Christmas can be a dangerous time for pets, with tempting but potentially poisonous treats adorning every open surface — meaning many pet owners will experience an emergency this festive season. This year I am adding a new risk to the list: chocolate medical marijuana: This past weekend, a pet was seen with what appeared to be neurological symptoms. Upon gathering a detailed history, I learned that the dog had eaten chocolate medical marijuana.
As nine in 10 poisonings happen in the owner's home, and a shocking 5.5 million dog owners unknowingly feed their pets these harmful foods at Christmas, below is a helpful list of hazards all owners need to be aware of, to help avoid any animal-related accidents this festive season:
Chocolate contains a stimulant called theobromine, a bit like caffeine, which, while tasty, is severely poisonous to cats and dogs.
2. Mince Pies and Christmas Puddings
All grapes, raisins, currants and sultanas are toxic to dogs; as are foods that contain them — which means no mince pies for your pooch, we're afraid.
3. Blue Cheese
While delicious to us, blue cheese contains a substance called roquefortine C, which dogs are extremely sensitive to.
While it might look like a lot of fun to play with, tinsel can cause dangerous blockages in an animal's stomach.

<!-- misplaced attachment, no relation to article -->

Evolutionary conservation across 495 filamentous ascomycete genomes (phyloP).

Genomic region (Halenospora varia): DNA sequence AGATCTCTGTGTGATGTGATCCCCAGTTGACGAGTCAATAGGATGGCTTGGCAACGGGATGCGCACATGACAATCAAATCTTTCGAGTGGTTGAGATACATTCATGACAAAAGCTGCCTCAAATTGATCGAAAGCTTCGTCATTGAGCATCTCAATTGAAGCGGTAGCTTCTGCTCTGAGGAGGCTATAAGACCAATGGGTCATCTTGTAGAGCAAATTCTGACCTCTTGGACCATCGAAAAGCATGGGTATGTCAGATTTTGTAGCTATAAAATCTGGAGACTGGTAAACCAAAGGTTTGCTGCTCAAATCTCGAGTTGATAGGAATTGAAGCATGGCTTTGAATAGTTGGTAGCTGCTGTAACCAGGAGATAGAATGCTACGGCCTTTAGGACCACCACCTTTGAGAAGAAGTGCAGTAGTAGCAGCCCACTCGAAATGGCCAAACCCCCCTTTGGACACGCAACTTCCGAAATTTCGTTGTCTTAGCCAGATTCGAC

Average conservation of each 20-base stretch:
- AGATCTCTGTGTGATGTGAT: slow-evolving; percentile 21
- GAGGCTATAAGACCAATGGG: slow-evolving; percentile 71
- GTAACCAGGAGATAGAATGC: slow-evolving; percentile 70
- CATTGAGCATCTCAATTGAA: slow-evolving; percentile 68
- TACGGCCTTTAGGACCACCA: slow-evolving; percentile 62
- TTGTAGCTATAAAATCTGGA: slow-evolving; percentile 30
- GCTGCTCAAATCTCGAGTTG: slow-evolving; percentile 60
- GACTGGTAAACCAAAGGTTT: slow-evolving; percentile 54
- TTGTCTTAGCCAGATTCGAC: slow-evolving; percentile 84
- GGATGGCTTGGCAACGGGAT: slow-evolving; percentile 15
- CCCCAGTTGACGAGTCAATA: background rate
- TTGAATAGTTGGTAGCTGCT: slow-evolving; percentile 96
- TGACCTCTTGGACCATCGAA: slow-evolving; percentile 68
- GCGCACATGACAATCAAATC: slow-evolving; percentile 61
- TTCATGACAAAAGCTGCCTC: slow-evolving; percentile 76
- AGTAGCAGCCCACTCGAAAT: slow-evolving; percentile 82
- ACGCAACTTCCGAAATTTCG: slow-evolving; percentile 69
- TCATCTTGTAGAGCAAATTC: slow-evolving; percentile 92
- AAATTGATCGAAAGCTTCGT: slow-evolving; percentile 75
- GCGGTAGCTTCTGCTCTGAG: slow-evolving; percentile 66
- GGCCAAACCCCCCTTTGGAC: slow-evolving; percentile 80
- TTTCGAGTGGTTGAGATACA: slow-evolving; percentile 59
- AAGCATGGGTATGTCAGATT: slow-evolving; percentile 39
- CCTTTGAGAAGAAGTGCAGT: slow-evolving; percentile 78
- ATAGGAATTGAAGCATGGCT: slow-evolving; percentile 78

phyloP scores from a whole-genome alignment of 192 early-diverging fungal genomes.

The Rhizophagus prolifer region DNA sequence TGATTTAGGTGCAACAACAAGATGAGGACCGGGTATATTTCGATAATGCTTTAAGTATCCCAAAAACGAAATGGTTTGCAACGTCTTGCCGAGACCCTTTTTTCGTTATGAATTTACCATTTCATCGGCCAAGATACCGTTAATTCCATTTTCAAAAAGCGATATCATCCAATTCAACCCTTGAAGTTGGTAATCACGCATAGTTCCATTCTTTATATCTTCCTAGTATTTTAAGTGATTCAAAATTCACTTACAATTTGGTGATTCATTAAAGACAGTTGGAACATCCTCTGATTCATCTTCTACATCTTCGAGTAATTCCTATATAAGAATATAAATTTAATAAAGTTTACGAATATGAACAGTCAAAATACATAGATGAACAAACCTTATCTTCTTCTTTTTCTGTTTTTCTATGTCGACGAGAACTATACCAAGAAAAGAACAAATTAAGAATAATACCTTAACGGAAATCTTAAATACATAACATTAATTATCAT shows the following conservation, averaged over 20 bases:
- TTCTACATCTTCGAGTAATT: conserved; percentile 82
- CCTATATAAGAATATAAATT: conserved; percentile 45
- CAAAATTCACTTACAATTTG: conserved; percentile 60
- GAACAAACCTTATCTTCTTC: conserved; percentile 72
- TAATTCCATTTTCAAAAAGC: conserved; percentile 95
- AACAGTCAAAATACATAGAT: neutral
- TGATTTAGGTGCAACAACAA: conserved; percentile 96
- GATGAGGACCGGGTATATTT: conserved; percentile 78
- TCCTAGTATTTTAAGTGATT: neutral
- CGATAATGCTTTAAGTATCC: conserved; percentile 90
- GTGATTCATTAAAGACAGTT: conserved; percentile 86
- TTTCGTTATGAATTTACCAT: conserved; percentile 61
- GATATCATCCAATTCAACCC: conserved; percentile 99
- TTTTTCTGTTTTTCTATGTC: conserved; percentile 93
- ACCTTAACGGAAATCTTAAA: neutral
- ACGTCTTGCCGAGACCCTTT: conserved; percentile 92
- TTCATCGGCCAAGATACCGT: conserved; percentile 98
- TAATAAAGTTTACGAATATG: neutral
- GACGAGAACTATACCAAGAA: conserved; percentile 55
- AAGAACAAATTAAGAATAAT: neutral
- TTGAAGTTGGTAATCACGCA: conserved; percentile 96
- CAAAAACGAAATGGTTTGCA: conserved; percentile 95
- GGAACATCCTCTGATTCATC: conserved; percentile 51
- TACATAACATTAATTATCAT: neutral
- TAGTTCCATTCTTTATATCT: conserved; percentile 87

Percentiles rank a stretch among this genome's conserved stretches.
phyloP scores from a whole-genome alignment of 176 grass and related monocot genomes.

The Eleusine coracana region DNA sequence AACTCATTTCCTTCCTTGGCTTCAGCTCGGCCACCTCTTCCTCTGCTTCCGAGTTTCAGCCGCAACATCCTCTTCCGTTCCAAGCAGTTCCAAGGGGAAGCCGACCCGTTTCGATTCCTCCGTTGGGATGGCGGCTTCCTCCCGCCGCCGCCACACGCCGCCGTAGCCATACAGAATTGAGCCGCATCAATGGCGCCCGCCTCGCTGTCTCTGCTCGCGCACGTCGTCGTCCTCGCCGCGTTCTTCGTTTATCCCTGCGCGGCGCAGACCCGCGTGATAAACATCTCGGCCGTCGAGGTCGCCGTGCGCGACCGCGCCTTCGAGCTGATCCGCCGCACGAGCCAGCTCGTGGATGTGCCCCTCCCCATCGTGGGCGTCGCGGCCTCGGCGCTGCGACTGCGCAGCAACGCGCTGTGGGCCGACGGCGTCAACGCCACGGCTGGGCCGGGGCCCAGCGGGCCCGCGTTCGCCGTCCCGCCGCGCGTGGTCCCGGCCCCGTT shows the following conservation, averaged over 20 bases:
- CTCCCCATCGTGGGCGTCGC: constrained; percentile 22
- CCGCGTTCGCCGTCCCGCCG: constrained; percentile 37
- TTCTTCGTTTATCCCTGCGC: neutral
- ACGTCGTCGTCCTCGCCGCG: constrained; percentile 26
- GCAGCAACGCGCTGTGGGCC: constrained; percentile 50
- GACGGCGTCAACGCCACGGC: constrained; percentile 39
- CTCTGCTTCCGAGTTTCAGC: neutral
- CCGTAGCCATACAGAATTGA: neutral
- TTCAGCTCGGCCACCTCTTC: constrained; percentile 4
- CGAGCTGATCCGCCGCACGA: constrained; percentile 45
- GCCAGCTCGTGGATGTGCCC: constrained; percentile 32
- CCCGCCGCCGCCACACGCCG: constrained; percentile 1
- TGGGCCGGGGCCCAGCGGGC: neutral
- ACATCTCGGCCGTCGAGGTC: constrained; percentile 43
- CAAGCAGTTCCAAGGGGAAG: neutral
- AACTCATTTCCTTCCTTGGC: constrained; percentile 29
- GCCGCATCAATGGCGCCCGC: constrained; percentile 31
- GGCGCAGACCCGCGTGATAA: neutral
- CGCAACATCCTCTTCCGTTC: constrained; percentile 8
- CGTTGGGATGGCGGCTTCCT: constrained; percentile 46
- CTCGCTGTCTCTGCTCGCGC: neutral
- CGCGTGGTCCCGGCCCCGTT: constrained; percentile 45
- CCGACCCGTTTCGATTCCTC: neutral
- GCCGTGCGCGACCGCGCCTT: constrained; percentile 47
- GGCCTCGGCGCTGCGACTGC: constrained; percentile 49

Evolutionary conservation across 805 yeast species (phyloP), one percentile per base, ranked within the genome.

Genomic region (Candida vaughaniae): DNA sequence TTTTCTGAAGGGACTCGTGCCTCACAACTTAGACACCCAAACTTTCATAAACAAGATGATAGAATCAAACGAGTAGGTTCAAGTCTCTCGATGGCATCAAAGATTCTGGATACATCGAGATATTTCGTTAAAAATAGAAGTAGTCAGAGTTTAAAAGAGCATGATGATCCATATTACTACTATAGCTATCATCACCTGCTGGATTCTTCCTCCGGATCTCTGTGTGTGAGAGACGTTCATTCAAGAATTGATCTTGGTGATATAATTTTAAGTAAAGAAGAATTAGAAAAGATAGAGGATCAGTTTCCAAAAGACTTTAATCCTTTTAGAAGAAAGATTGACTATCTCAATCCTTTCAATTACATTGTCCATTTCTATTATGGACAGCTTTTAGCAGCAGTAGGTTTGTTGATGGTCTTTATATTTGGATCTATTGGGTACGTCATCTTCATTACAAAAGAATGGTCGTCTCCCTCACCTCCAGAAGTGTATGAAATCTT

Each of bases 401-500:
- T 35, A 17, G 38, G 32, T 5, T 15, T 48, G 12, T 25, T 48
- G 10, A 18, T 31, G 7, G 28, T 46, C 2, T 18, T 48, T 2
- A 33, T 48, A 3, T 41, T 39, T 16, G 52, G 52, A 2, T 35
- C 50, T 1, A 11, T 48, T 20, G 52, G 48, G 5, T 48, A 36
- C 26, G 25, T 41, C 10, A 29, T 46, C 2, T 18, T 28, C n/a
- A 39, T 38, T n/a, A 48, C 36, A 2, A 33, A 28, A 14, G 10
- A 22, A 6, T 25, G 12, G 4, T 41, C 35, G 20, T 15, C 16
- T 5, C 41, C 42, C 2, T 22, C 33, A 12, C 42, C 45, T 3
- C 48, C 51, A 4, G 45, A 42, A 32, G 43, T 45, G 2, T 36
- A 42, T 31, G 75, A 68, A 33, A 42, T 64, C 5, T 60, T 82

5. Macadamia nuts
Often lurking in biscuits or eaten as a decadent Christmas snack, these nuts cause severe illness in dogs.
6. Garlic, chives and onion
Found in many festive foods like gravy, stuffing and sausages, all Allium species are poisonous to dogs.
7. Snow Globes
Imported versions can contain antifreeze — as little as one tablespoon can be fatal for a cat.
They may create a cozy atmosphere, but candle flames can burn paws and the curious noses of furry friends. There's also risk of them falling over when brushed against.
9. Fairy Lights
Cats are curious and will try to chew on anything, including fairy lights — which can burn and even electrocute them.
Alcohol can cause severe liver and brain damage in animals. As little as a tablespoon can lead to problems for your cat or dog.
11. Edible Cannabis: Recreational and Medical, a.k.a., Marijuana
In chocolate, Gummy Beans and other food, ingestion can cause a potential critical emergency or symptoms of ataxia, making your pet appeared “stoned.”
Other hazards to be aware of include:
Salt dough ornaments — the mix of flour and salt with water can cause a potentially fatal salt toxicosis. Christmas foliage like poinsettia, mistletoe and ivy — all of which are mildly toxic to both cats and dogs. Wrapping paper — eating a large amount of paper could cause an obstruction in the stomach. Lilies — those from the Lilium or Hemerocallis species are
very dangerous for cats. Eating just two or three leaves, or even drinking
water from a vase containing them can be potentially fatal.
If your pet has eaten anything potentially harmful, you should call your vet for advice. Many local vet practices choose to close over the Christmas period so it's essential you're aware of your local veterinarian who can see pets over the holidays.
Dr. Lamb is the veterinarian at the Manchester Animal Hospital.